Academic journal article Philosophy and Public Policy Quarterly

Insider Trading: A Moral Problem

Academic journal article Philosophy and Public Policy Quarterly

Insider Trading: A Moral Problem

Article excerpt

Insider trading is a crime that can have sensational results. Its perpetrators risk finding themselves behind bars for many years and vilified in popular opinion, while their firms and the people heavily invested in them risk financial ruin. Even so, doubt may be raised about our understanding of insider trading, a doubt that should prompt concern about the justice of insider trading prosecution and about the harsh moral judgments people often make of insider traders. The doubt comes from trying to identify the moral wrong in insider trading.

Perhaps the most influential insider trading case is SEC v. Texas Gulf Sulphur, in which officers of Texas Gulf Sulphur learned of their company's rich ore strike in Canada and traded on this information before the news became public. These officers, who engaged in securities transactions on the basis of material, nonpublic information, are paradigm insider traders. It is clear that they committed a legal wrong. We will find more challenging the matter of identifying the moral wrong in their conduct.


The argument from harm maintains that insider trading is wrong because of the social harm it causes, given that we understand "causing harm" expansively, as causing a failure to attain optimal social welfare or social good.

In a securities market there are winners and losers, people who get good prices and people who get bad prices. Other things equal, the person with the best information about what is being bought or sold stands in the best position to find bargains and get the best price. Competing against corporate insiders, who possess superior information, thus increases the risk that one loses. Ordinary traders will balk at the risk of trading against insiders, and insider trading, then, will undermine confidence in securities markets and deter investment, increasing the price a firm must pay to raise capital and hindering both a firm's development and a society's economic growth more generally, according to the argument from harm. As a society, we have good moral reason to protect ourselves against this kind of economic harm, and laws prohibiting insider trading afford the relevant protection. On this view, insider trading is wrong because it fails a cost/benefit test, depriving us of a peculiar kind of benefit, a social good whose continued existence requires the cooperation of many people in maintaining a credible securities market.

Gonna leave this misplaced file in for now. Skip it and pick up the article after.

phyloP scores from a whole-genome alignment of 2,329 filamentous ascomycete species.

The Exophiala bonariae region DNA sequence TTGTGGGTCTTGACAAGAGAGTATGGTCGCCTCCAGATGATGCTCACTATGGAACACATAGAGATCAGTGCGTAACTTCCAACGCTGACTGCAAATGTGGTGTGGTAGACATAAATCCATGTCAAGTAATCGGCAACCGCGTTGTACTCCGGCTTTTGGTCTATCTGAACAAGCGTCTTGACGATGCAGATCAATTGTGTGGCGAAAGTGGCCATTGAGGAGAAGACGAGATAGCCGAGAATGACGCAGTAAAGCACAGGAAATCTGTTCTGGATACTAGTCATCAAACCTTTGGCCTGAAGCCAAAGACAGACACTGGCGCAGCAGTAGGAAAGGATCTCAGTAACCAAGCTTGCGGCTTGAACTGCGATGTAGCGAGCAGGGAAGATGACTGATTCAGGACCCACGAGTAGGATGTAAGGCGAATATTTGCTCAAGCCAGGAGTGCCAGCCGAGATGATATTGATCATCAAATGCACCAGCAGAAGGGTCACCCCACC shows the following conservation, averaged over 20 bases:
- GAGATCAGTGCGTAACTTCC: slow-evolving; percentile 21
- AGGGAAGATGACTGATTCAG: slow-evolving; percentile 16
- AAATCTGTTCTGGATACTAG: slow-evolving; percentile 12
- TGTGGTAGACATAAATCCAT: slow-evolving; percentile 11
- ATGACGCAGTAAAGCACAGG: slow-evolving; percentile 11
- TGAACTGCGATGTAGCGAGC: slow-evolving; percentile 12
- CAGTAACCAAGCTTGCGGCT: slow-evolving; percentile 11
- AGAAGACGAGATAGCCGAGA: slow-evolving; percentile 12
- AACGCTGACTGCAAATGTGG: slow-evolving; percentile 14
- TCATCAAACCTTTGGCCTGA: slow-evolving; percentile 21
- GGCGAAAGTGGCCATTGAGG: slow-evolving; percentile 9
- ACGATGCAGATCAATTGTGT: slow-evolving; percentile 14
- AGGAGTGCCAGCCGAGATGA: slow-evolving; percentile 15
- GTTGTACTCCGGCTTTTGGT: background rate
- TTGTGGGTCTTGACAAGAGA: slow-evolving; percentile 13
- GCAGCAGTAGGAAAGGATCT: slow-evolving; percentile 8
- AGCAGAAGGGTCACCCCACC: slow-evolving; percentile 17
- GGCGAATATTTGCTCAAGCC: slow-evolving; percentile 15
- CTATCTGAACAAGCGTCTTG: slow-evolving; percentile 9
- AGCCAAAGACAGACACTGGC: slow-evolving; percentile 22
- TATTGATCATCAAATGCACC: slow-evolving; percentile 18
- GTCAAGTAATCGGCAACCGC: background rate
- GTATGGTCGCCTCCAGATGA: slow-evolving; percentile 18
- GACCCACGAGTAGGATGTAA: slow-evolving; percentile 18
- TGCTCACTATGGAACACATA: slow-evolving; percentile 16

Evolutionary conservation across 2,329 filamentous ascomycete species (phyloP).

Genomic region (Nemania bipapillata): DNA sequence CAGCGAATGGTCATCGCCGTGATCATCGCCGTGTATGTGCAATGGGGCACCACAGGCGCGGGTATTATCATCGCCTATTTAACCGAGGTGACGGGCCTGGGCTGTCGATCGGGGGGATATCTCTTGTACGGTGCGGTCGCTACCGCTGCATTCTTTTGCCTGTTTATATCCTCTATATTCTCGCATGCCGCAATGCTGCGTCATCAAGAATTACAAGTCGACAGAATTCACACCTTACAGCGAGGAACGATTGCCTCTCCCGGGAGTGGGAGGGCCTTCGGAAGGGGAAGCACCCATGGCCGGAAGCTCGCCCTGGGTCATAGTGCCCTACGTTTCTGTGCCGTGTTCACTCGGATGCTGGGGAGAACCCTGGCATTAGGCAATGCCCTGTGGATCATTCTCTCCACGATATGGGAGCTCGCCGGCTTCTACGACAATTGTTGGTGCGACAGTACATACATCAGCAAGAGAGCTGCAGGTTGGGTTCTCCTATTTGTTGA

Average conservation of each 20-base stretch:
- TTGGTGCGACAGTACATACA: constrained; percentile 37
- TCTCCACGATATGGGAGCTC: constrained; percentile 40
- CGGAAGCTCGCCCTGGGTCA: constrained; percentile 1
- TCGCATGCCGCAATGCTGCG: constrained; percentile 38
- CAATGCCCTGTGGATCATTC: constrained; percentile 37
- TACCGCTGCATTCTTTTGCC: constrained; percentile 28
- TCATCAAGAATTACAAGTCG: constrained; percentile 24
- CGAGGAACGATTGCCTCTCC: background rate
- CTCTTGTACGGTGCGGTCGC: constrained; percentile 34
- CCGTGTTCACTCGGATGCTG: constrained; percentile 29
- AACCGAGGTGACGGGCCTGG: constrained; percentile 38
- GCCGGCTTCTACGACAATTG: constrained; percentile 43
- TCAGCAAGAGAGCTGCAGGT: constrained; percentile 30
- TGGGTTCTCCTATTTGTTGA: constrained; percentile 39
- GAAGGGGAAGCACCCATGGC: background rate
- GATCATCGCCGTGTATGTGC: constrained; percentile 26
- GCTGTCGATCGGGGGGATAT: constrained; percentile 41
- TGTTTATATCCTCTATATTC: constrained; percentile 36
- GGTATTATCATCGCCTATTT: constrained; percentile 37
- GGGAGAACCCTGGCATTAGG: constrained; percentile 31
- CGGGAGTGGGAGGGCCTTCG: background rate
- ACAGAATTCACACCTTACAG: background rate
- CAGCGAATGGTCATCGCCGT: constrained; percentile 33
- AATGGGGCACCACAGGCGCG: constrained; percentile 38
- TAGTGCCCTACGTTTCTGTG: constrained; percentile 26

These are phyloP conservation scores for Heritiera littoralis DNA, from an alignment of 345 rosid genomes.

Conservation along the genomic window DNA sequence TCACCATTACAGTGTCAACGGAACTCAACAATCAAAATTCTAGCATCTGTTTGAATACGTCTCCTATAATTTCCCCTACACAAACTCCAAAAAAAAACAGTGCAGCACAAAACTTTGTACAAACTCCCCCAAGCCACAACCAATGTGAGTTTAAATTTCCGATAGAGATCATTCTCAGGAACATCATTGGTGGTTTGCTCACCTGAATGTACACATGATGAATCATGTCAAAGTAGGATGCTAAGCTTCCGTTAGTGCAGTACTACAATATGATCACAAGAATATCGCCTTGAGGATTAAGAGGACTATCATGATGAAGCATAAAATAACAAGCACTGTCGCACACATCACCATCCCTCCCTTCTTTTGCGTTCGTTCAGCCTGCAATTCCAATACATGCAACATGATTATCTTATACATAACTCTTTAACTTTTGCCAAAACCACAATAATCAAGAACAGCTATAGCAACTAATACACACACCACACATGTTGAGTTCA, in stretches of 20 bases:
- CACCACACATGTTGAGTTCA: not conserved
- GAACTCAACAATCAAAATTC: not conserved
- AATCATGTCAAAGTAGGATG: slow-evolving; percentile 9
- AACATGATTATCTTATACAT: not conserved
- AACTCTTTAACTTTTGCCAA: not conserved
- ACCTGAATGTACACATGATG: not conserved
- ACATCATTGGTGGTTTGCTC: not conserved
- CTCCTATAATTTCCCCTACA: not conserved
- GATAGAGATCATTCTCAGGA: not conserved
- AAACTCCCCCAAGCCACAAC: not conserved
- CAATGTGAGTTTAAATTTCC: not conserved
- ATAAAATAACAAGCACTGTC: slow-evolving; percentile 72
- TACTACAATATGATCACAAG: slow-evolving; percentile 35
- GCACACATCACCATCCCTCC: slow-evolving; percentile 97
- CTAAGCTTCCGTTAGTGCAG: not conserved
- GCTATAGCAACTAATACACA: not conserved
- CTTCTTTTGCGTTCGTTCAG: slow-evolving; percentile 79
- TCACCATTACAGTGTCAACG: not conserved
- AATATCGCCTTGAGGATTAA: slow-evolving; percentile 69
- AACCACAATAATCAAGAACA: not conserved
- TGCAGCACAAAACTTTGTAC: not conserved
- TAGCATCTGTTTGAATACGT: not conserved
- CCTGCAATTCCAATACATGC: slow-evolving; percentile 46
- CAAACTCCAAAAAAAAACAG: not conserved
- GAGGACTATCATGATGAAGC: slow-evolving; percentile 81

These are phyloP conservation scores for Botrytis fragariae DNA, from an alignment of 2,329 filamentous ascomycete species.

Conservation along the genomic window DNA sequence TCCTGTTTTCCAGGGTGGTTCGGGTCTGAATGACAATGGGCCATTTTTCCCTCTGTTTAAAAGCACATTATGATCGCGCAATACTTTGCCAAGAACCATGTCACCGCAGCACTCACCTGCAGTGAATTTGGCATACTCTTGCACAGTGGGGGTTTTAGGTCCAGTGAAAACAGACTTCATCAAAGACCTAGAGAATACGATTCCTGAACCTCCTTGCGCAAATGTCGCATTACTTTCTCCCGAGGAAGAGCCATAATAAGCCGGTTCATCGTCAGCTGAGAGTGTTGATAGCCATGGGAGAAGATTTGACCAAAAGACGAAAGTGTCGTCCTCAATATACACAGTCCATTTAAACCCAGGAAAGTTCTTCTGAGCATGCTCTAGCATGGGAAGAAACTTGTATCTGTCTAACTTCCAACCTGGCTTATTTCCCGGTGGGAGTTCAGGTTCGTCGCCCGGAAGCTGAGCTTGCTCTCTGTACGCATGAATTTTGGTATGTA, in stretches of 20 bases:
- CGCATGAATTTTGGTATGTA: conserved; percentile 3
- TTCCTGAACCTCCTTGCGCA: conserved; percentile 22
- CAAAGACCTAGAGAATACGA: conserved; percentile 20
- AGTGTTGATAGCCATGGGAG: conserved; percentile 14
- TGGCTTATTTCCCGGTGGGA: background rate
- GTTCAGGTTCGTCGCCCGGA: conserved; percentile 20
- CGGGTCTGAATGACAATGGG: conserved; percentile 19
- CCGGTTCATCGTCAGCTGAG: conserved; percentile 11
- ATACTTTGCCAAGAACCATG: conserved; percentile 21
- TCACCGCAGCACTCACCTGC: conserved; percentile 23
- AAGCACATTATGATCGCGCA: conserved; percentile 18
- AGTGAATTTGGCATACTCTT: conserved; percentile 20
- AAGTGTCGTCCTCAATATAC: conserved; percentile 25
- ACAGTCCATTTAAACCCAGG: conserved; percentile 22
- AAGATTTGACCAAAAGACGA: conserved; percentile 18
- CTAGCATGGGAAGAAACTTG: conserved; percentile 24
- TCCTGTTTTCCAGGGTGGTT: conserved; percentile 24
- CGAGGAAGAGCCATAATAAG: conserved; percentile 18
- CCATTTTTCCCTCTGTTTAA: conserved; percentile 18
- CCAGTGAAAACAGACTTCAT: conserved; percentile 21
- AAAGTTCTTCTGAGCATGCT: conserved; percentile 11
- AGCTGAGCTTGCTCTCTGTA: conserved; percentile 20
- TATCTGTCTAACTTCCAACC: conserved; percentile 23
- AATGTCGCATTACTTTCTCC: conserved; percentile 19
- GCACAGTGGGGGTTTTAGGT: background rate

An empirical claim forms the core of the argument from harm: that insider trading will significantly deter investment. Influential research lends some support to this claim. A leading article on insider trading compares the cost of capital (the price that firms must pay to raise money in a securities market) in (mostly developing) countries both before and after they begin enforcing insider trading laws, and concludes that because this cost generally decreases after insider trading laws are enforced, social welfare improves when insider trading diminishes. Does the article show that insider trading is socially harmful? Its authors acknowledge that they locate no causal link between insider trading and changes in social welfare, but merely non-causal correlation. Even the best social science research, then, expresses no confidence about whether insider trading deters investment in ways that prove socially harmful. Moreover, there is good reason to wonder whether insider trading will deter investment. Securities traders are accustomed to the idea that other traders may possess advantages in information, even if it is not inside information, and hardly seem deterred by this idea. Most investors do not believe that the quality of their information is as good as Warren Buffet's, or the stock market wizards at Goldman Sachs. If the investment public is willing to trade against Warren Buffet and the wizards at Goldman Sachs, perhaps it will not be deterred by the prospect of trading against corporate insiders, either. …

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